First Fandom Experience

A Remarkable Letter — John W. Campbell’s 1937 Job Search

In May 1937, John W. Campbell, Jr. was looking for work. He was in good company — the unemployment rate in the United States was fluctuating around 15%, reflecting the lingering economic malaise of the Great Depression. Despite his degree in Physics and some success as a writer of science fiction stories, Campbell hadn’t found a steady gig.

This was to change in the Fall of that year when Campbell was hired as the Editor of Astounding Stories, where he reigned until his death in 1971. His Wikipedia entry describes his subsequent impact on science fiction:

“Referring to his time spent as an editor, The Encyclopedia of Science Fiction wrote: ‘More than any other individual, he helped to shape modern sf. Isaac Asimov called Campbell ‘the most powerful force in science fiction ever’ and said the ‘first ten years of his editorship he dominated the field completely.’ In his capacity as an editor, Campbell published some of the very earliest work, and helped shape the careers, of virtually every important sf author to debut between 1938 and 1946, including Robert A. HeinleinTheodore SturgeonIsaac Asimov, and Arthur C. Clarke.”

As a tribute to Campbell, in 1973 the World Science Fiction Society established the “John W. Campbell Award for Best New Writer.” This prize has been awarded yearly ever since — until Tuesday, August 27, 2019.

The award still exists, but on that day was renamed the “Astounding Award for Best New Writer.” As reported in the New York Times and elsewhere, this shift was driven by renewed attention to Campbell’s well-known, publicly-expressed racism. Jeanette Ng, winner of the 2019 Best New Writer prize, called out Campbell to cheers from the audience:

“John W. Campbell, for whom this award was named, was a fucking fascist. Through his editorial control of Astounding Science Fiction, he is responsible for setting a tone of science fiction that still haunts the genre to this day. Sterile. Male. White. Exalting in the ambitions of imperialists and colonisers, settlers and industrialists. Yes, I am aware there are exceptions.”

As we seek to tell the story of science fiction fandom in the 1930s and 1940s, repugnant attitudes among early fans and professionals are impossible to miss, should not be missed, and should not be dismissed or ignored. By documenting this period in what some might deem a celebratory way, we’re in no sense endorsing these views — nor will we shy away from them.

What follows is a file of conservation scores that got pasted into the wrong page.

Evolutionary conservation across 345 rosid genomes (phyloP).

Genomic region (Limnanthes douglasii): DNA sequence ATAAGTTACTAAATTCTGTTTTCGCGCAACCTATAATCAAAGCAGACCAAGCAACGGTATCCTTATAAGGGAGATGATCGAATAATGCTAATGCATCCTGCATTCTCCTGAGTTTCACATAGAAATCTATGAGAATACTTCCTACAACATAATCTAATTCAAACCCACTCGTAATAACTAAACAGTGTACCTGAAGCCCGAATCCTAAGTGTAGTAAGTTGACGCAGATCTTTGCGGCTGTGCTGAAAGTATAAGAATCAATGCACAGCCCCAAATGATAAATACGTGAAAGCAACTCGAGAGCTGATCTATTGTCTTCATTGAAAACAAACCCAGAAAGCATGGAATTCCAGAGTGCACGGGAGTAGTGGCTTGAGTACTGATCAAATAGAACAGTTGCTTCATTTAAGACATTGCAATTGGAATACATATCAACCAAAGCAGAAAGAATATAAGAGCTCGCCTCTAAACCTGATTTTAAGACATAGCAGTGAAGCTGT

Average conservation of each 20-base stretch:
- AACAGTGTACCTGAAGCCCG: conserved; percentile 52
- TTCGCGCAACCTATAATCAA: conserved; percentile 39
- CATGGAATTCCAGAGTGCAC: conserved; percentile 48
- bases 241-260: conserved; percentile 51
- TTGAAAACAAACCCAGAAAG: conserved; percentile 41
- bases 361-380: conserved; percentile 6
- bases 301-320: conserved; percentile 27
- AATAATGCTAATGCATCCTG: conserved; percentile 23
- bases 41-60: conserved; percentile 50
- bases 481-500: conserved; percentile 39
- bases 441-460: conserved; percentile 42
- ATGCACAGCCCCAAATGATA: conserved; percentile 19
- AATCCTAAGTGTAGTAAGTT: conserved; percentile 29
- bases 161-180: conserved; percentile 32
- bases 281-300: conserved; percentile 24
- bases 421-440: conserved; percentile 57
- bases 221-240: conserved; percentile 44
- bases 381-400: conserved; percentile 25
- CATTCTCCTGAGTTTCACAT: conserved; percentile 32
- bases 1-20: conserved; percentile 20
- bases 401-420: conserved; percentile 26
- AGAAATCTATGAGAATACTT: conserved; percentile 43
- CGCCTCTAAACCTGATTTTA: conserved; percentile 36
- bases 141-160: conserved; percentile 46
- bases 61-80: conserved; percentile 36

Through our research, we have an opportunity to share insight into Campbell’s life prior to his work at Astounding. The letter presented here in full was penned by Campbell on May 15 1937, several months before he was hired as an editor. The recipient, Robert D. Swisher, was himself a research chemist and early science fiction fan. Swisher and Campbell corresponded regularly through the 1930s and 40s. It’s presented here by expressed permission from Perry A. Chapdelaine Sr., who acquired the letter from the Campbell estate. The San Diego State University watermark isn’t original to the letter — it’s an artifact of the archive where many of Campbell’s letters are physically stored. We appreciate the assistance of Alec Nevala-Lee and Doug Ellis in sourcing and establishing the provenance of this document.

Notes and my perspective on the content of the letter follows each page. Click the individual pages to view them in full resolution.

The vital role played by Mort Weisinger in launching Capmbell’s career as an editor demonstrates the vivid connection between fandom and the pros. Fanzines such as Weisinger’s Science Fiction Digest and Charles D. Hornig’s The Fantasy Fan served as the Grapefruit League for the draft class of professional editors recruited by the pulps in the mid 1930s. Weisinger’s relationship with Campbell was further brought to life by Julius Schwartz in an interview with John L. Coker III: